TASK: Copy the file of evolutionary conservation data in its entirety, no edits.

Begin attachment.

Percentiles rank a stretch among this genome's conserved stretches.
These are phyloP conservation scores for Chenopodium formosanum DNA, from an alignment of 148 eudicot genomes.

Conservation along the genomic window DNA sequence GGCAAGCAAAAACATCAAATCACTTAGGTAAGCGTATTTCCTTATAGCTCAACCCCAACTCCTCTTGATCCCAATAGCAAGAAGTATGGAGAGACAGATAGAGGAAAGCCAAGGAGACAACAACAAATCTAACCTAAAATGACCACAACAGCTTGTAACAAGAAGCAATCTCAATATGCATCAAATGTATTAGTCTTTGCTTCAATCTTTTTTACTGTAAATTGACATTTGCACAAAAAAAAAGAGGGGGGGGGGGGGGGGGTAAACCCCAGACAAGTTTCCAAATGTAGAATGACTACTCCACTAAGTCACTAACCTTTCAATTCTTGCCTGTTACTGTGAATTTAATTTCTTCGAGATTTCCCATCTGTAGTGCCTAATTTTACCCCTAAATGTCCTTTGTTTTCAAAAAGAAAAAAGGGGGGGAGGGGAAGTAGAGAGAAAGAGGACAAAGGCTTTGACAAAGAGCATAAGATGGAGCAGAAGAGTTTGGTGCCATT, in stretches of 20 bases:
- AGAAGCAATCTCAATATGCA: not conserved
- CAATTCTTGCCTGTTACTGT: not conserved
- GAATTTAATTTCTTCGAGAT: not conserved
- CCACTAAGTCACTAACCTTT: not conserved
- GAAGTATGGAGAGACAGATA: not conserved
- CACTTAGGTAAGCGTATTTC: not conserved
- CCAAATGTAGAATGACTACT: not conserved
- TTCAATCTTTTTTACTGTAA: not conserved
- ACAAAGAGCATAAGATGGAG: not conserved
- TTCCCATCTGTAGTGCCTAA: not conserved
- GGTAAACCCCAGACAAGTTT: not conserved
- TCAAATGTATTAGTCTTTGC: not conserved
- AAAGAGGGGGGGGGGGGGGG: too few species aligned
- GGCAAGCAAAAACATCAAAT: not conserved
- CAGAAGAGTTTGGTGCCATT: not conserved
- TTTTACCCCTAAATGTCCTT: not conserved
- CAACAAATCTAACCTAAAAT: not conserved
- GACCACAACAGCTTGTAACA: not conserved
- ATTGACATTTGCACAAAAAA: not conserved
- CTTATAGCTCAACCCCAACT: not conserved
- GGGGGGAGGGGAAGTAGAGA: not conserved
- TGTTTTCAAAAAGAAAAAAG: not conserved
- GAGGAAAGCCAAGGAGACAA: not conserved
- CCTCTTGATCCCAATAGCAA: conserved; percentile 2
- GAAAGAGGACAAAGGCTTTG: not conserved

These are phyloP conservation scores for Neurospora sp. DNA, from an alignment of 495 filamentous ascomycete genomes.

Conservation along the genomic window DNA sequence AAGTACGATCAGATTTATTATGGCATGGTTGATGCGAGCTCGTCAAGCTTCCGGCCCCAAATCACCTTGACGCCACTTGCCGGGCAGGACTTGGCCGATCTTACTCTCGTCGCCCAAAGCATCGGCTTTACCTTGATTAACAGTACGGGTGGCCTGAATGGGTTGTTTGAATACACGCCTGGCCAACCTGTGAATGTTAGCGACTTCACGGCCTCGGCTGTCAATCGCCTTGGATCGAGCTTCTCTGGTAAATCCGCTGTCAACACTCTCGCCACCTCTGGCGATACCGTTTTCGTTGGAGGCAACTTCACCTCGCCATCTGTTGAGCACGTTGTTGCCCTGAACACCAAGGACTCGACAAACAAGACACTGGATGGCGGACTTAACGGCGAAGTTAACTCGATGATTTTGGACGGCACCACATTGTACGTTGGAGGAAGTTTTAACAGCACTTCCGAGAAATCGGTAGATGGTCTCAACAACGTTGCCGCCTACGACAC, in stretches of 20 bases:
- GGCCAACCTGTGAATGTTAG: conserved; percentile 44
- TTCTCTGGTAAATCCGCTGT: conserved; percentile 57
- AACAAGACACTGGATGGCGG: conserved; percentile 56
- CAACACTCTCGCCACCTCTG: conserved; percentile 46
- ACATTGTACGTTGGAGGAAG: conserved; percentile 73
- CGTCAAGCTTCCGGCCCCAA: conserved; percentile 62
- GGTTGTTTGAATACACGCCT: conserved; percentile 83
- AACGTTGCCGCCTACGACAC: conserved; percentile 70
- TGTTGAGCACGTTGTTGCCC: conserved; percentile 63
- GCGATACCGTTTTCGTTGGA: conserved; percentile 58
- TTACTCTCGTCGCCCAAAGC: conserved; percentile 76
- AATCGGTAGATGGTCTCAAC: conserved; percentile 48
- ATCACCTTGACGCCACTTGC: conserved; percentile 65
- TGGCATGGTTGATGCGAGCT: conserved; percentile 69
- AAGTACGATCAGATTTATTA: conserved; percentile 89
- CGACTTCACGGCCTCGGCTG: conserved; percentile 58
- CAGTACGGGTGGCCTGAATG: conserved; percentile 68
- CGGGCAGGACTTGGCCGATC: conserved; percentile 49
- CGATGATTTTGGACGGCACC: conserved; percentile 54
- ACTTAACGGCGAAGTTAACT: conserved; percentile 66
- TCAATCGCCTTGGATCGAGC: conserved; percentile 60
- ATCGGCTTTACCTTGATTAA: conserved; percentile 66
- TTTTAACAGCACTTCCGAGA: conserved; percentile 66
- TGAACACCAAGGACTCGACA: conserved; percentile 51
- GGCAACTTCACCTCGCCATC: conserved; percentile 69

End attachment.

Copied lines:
Percentiles rank a stretch among this genome's conserved stretches.
These are phyloP conservation scores for Chenopodium formosanum DNA, from an alignment of 148 eudicot genomes.

Conservation along the genomic window DNA sequence GGCAAGCAAAAACATCAAATCACTTAGGTAAGCGTATTTCCTTATAGCTCAACCCCAACTCCTCTTGATCCCAATAGCAAGAAGTATGGAGAGACAGATAGAGGAAAGCCAAGGAGACAACAACAAATCTAACCTAAAATGACCACAACAGCTTGTAACAAGAAGCAATCTCAATATGCATCAAATGTATTAGTCTTTGCTTCAATCTTTTTTACTGTAAATTGACATTTGCACAAAAAAAAAGAGGGGGGGGGGGGGGGGGTAAACCCCAGACAAGTTTCCAAATGTAGAATGACTACTCCACTAAGTCACTAACCTTTCAATTCTTGCCTGTTACTGTGAATTTAATTTCTTCGAGATTTCCCATCTGTAGTGCCTAATTTTACCCCTAAATGTCCTTTGTTTTCAAAAAGAAAAAAGGGGGGGAGGGGAAGTAGAGAGAAAGAGGACAAAGGCTTTGACAAAGAGCATAAGATGGAGCAGAAGAGTTTGGTGCCATT, in stretches of 20 bases:
- AGAAGCAATCTCAATATGCA: not conserved
- CAATTCTTGCCTGTTACTGT: not conserved
- GAATTTAATTTCTTCGAGAT: not conserved
- CCACTAAGTCACTAACCTTT: not conserved
- GAAGTATGGAGAGACAGATA: not conserved
- CACTTAGGTAAGCGTATTTC: not conserved
- CCAAATGTAGAATGACTACT: not conserved
- TTCAATCTTTTTTACTGTAA: not conserved
- ACAAAGAGCATAAGATGGAG: not conserved
- TTCCCATCTGTAGTGCCTAA: not conserved
- GGTAAACCCCAGACAAGTTT: not conserved
- TCAAATGTATTAGTCTTTGC: not conserved
- AAAGAGGGGGGGGGGGGGGG: too few species aligned
- GGCAAGCAAAAACATCAAAT: not conserved
- CAGAAGAGTTTGGTGCCATT: not conserved
- TTTTACCCCTAAATGTCCTT: not conserved
- CAACAAATCTAACCTAAAAT: not conserved
- GACCACAACAGCTTGTAACA: not conserved
- ATTGACATTTGCACAAAAAA: not conserved
- CTTATAGCTCAACCCCAACT: not conserved
- GGGGGGAGGGGAAGTAGAGA: not conserved
- TGTTTTCAAAAAGAAAAAAG: not conserved
- GAGGAAAGCCAAGGAGACAA: not conserved
- CCTCTTGATCCCAATAGCAA: conserved; percentile 2
- GAAAGAGGACAAAGGCTTTG: not conserved

These are phyloP conservation scores for Neurospora sp. DNA, from an alignment of 495 filamentous ascomycete genomes.

Conservation along the genomic window DNA sequence AAGTACGATCAGATTTATTATGGCATGGTTGATGCGAGCTCGTCAAGCTTCCGGCCCCAAATCACCTTGACGCCACTTGCCGGGCAGGACTTGGCCGATCTTACTCTCGTCGCCCAAAGCATCGGCTTTACCTTGATTAACAGTACGGGTGGCCTGAATGGGTTGTTTGAATACACGCCTGGCCAACCTGTGAATGTTAGCGACTTCACGGCCTCGGCTGTCAATCGCCTTGGATCGAGCTTCTCTGGTAAATCCGCTGTCAACACTCTCGCCACCTCTGGCGATACCGTTTTCGTTGGAGGCAACTTCACCTCGCCATCTGTTGAGCACGTTGTTGCCCTGAACACCAAGGACTCGACAAACAAGACACTGGATGGCGGACTTAACGGCGAAGTTAACTCGATGATTTTGGACGGCACCACATTGTACGTTGGAGGAAGTTTTAACAGCACTTCCGAGAAATCGGTAGATGGTCTCAACAACGTTGCCGCCTACGACAC, in stretches of 20 bases:
- GGCCAACCTGTGAATGTTAG: conserved; percentile 44
- TTCTCTGGTAAATCCGCTGT: conserved; percentile 57
- AACAAGACACTGGATGGCGG: conserved; percentile 56
- CAACACTCTCGCCACCTCTG: conserved; percentile 46
- ACATTGTACGTTGGAGGAAG: conserved; percentile 73
- CGTCAAGCTTCCGGCCCCAA: conserved; percentile 62
- GGTTGTTTGAATACACGCCT: conserved; percentile 83
- AACGTTGCCGCCTACGACAC: conserved; percentile 70
- TGTTGAGCACGTTGTTGCCC: conserved; percentile 63
- GCGATACCGTTTTCGTTGGA: conserved; percentile 58
- TTACTCTCGTCGCCCAAAGC: conserved; percentile 76
- AATCGGTAGATGGTCTCAAC: conserved; percentile 48
- ATCACCTTGACGCCACTTGC: conserved; percentile 65
- TGGCATGGTTGATGCGAGCT: conserved; percentile 69
- AAGTACGATCAGATTTATTA: conserved; percentile 89
- CGACTTCACGGCCTCGGCTG: conserved; percentile 58
- CAGTACGGGTGGCCTGAATG: conserved; percentile 68
- CGGGCAGGACTTGGCCGATC: conserved; percentile 49
- CGATGATTTTGGACGGCACC: conserved; percentile 54
- ACTTAACGGCGAAGTTAACT: conserved; percentile 66
- TCAATCGCCTTGGATCGAGC: conserved; percentile 60
- ATCGGCTTTACCTTGATTAA: conserved; percentile 66
- TTTTAACAGCACTTCCGAGA: conserved; percentile 66
- TGAACACCAAGGACTCGACA: conserved; percentile 51
- GGCAACTTCACCTCGCCATC: conserved; percentile 69